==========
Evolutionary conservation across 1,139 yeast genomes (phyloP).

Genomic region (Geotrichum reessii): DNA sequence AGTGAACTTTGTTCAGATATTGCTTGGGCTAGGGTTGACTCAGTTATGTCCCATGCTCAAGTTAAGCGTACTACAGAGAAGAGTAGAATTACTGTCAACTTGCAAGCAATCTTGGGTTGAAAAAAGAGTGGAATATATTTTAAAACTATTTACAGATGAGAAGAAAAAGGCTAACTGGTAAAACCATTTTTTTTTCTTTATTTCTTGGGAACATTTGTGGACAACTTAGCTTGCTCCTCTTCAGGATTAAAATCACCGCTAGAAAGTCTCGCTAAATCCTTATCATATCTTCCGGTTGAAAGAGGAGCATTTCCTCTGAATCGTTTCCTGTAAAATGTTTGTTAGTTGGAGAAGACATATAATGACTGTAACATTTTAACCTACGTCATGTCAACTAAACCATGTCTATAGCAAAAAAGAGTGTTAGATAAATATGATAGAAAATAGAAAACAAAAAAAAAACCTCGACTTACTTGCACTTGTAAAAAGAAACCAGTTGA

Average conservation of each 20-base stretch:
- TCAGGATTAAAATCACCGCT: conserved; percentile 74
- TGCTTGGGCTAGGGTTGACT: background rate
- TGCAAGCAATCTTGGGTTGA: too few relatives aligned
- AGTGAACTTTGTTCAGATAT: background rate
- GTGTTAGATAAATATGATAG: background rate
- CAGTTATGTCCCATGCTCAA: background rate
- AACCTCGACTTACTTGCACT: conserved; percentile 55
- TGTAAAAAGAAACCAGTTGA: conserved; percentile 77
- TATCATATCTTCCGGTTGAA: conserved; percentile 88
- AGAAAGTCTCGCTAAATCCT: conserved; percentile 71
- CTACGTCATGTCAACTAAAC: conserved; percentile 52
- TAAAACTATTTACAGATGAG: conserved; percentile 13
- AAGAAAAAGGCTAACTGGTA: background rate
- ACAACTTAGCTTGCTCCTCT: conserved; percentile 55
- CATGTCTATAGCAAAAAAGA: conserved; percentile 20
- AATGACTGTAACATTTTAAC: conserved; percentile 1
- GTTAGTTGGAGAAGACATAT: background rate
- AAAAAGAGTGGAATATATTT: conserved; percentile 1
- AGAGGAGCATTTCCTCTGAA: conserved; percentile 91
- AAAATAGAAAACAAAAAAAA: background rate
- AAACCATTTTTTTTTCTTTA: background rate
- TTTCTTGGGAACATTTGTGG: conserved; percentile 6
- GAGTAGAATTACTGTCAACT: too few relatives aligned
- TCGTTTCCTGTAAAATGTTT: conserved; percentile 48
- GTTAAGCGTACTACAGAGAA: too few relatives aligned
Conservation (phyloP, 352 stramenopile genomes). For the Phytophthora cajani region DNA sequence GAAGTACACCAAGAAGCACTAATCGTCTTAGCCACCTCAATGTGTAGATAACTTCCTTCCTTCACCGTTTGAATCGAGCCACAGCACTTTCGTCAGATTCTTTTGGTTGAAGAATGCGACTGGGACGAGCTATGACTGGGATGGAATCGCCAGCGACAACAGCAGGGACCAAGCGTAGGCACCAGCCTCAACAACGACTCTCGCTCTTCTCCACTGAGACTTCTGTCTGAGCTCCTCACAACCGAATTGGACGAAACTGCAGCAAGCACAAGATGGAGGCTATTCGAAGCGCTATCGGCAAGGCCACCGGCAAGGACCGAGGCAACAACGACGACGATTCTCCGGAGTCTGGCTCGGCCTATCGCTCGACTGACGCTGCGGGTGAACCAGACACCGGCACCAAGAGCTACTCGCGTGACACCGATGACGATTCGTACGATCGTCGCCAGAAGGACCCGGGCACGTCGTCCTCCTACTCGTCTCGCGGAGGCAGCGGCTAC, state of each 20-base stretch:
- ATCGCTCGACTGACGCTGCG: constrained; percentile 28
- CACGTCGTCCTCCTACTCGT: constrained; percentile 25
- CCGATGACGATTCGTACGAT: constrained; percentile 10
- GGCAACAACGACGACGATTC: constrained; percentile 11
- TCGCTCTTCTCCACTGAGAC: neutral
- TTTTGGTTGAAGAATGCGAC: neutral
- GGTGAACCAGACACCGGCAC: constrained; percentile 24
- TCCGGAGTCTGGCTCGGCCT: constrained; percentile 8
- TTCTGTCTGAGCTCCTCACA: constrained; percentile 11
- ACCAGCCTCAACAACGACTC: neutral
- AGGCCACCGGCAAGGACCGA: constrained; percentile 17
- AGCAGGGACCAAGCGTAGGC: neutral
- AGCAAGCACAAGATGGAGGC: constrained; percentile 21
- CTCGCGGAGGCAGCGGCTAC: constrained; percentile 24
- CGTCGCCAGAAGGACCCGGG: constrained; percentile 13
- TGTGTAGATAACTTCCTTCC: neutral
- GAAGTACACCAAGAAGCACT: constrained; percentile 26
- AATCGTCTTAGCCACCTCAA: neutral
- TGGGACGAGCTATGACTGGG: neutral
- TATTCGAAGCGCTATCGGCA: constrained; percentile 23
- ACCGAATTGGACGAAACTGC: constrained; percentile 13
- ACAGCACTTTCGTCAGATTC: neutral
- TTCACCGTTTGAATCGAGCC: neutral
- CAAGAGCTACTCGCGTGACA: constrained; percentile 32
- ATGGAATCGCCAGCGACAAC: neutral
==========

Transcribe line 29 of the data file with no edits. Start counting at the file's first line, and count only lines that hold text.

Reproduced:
Conservation (phyloP, 352 stramenopile genomes). For the Phytophthora cajani region DNA sequence GAAGTACACCAAGAAGCACTAATCGTCTTAGCCACCTCAATGTGTAGATAACTTCCTTCCTTCACCGTTTGAATCGAGCCACAGCACTTTCGTCAGATTCTTTTGGTTGAAGAATGCGACTGGGACGAGCTATGACTGGGATGGAATCGCCAGCGACAACAGCAGGGACCAAGCGTAGGCACCAGCCTCAACAACGACTCTCGCTCTTCTCCACTGAGACTTCTGTCTGAGCTCCTCACAACCGAATTGGACGAAACTGCAGCAAGCACAAGATGGAGGCTATTCGAAGCGCTATCGGCAAGGCCACCGGCAAGGACCGAGGCAACAACGACGACGATTCTCCGGAGTCTGGCTCGGCCTATCGCTCGACTGACGCTGCGGGTGAACCAGACACCGGCACCAAGAGCTACTCGCGTGACACCGATGACGATTCGTACGATCGTCGCCAGAAGGACCCGGGCACGTCGTCCTCCTACTCGTCTCGCGGAGGCAGCGGCTAC, state of each 20-base stretch: